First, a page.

• Example: When first negotiating the Pixar deal with Steve Jobs, Iger could have played it cool and pretended Disney didn’t really need Pixar. Instead, he couldn’t help expressing his admiration for what Pixar was doing and how much Disney wanted it. In turn, Jobs appreciated how enthusiastic Iger was about the deal, and this built trust that Disney wouldn’t ruin Pixar.

Integrity: The final Bob Iger leadership principle is to have integrity. Know what right and wrong means to you—your values will define the company’s values. Then set a high ethical bar for everything that your company does, big or small. “The way you do anything is the way you do everything.” Your company will be defined by how your people behave. Hire good people, not just people who are good at what they do.

  • Example: After 2017, Disney had a series of scandals involving people behaving poorly, including Pixar head John Lasseter inappropriately touching employees and Roseanne Barr posting racist Tweets. Despite the commercial losses, Iger fired both employees without remorse.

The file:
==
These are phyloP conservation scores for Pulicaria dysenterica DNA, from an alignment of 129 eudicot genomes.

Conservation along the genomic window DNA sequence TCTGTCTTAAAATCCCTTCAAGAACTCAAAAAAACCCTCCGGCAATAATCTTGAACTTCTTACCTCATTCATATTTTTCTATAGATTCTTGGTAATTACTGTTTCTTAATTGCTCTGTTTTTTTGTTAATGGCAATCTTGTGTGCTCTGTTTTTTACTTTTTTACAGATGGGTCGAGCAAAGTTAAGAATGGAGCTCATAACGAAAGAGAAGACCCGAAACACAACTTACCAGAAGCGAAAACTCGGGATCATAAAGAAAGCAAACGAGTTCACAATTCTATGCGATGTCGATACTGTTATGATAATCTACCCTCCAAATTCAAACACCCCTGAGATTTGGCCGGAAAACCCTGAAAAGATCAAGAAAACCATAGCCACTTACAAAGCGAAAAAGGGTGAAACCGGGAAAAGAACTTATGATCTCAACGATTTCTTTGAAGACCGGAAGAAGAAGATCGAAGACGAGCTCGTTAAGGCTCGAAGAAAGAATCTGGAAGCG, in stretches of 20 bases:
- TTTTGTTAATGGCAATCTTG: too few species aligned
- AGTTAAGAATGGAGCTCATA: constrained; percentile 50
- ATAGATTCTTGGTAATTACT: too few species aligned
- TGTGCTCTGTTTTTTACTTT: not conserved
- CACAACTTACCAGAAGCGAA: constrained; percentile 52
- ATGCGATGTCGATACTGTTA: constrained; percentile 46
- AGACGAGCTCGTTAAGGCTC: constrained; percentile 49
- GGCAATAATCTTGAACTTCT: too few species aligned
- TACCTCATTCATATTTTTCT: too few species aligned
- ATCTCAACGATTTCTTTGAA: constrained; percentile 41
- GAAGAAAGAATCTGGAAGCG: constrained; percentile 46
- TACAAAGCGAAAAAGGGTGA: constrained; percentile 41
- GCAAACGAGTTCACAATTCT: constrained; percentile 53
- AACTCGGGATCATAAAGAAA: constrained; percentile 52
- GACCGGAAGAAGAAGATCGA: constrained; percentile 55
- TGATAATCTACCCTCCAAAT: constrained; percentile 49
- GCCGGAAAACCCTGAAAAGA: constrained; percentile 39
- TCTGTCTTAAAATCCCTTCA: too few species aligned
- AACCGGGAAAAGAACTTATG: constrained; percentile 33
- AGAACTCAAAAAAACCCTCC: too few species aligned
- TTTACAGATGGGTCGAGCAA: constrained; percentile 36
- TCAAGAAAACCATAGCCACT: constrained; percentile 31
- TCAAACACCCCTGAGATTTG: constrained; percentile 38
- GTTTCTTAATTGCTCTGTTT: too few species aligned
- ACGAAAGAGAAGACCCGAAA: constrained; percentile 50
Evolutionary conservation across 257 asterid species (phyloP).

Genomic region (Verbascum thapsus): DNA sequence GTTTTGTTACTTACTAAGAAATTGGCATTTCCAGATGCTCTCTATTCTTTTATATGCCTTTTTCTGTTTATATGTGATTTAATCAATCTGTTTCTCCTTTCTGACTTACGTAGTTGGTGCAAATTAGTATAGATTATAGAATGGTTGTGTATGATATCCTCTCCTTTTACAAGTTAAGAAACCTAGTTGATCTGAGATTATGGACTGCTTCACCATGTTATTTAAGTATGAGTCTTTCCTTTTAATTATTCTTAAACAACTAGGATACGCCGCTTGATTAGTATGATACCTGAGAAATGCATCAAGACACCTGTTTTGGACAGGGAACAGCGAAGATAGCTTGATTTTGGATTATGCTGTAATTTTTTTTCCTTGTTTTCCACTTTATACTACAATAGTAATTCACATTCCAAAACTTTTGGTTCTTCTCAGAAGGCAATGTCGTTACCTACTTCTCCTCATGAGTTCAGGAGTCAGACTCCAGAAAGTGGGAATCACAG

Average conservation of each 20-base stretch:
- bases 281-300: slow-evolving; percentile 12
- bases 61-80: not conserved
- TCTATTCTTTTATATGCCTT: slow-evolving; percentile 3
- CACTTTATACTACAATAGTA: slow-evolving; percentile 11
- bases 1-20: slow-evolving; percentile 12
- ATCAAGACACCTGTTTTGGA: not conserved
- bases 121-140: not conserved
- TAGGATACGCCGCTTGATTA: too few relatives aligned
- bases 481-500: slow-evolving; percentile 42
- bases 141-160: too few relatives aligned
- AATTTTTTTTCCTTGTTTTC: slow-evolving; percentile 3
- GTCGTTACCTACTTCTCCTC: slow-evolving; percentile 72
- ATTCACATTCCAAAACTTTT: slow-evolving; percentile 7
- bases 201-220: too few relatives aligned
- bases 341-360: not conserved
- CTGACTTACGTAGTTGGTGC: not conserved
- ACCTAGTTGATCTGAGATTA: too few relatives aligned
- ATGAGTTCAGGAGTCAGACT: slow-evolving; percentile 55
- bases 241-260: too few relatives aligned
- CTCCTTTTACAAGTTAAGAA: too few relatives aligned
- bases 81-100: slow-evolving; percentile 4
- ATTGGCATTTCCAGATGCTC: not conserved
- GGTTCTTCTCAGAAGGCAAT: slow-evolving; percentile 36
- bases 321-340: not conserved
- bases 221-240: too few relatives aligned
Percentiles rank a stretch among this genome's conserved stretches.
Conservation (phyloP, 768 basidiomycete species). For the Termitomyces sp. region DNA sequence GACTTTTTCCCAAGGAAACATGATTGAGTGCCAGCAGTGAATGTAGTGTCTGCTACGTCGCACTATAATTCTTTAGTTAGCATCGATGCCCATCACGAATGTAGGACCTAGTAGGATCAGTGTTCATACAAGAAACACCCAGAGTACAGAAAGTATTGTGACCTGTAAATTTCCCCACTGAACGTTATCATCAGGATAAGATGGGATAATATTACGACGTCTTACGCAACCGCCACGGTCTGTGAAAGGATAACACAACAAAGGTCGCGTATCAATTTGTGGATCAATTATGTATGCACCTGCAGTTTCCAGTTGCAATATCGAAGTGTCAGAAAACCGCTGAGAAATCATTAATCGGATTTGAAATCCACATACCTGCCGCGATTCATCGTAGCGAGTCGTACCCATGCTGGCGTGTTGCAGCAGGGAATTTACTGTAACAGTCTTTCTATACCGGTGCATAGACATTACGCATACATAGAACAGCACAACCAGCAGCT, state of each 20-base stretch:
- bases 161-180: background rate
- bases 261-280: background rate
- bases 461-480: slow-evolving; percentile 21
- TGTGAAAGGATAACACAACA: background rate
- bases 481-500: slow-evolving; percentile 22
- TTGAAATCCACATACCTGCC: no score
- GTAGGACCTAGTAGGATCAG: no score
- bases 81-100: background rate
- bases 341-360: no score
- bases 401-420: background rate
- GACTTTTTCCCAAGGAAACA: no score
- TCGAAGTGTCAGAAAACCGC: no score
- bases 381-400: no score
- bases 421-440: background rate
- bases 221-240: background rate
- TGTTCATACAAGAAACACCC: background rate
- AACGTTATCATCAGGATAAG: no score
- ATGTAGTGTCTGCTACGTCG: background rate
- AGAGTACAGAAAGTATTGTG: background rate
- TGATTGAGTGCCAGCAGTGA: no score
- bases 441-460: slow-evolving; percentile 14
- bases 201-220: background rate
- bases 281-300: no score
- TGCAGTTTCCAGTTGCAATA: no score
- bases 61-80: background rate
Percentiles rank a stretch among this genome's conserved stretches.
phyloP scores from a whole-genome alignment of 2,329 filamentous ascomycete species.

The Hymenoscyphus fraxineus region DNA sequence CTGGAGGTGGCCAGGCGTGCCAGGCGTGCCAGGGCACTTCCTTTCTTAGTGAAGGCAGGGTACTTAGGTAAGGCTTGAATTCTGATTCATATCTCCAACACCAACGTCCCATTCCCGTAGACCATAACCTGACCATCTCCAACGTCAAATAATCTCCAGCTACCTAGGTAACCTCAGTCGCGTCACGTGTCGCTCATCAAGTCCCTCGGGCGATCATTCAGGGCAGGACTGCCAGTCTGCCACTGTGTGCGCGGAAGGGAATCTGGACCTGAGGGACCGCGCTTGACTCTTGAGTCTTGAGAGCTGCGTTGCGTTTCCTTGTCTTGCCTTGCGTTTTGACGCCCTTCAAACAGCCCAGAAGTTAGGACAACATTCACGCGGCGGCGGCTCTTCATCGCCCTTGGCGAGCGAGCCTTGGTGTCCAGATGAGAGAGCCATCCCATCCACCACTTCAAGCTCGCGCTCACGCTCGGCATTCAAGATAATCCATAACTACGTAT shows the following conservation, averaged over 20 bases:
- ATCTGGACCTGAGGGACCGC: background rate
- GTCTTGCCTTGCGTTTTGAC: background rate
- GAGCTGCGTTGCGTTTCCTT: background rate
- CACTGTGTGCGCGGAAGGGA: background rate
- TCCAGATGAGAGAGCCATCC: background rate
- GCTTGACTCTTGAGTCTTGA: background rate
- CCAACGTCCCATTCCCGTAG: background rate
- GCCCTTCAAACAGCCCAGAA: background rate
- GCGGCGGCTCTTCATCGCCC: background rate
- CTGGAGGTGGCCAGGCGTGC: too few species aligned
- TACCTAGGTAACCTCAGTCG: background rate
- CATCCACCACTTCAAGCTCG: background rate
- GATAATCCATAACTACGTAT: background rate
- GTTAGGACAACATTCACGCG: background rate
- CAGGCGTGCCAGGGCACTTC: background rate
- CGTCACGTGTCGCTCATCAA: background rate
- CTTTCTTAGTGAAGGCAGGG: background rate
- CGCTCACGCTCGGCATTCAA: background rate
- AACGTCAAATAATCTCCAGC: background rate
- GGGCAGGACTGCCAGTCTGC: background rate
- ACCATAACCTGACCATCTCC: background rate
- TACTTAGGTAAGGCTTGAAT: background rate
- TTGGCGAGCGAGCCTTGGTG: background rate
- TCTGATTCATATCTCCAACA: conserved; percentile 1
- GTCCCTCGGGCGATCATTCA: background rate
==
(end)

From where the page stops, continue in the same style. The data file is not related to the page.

Bob Iger and Leadership: The Top 10 Principles

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  • How Bob Iger went from television crew member to CEO of Disney
  • The 10 major principles behind Iger's management style and success
  • How Iger resuscitated Disney Animation by buying Pixar

Hannah Aster

Hannah graduated summa cum laude with a degree in English and double minors in Professional Writing and Creative Writing. She grew up reading books like Harry Potter and His Dark Materials and has always carried a passion for fiction. However, Hannah transitioned to non-fiction writing when she started her travel website in 2018 and now enjoys sharing travel guides and trying to inspire others to see the world.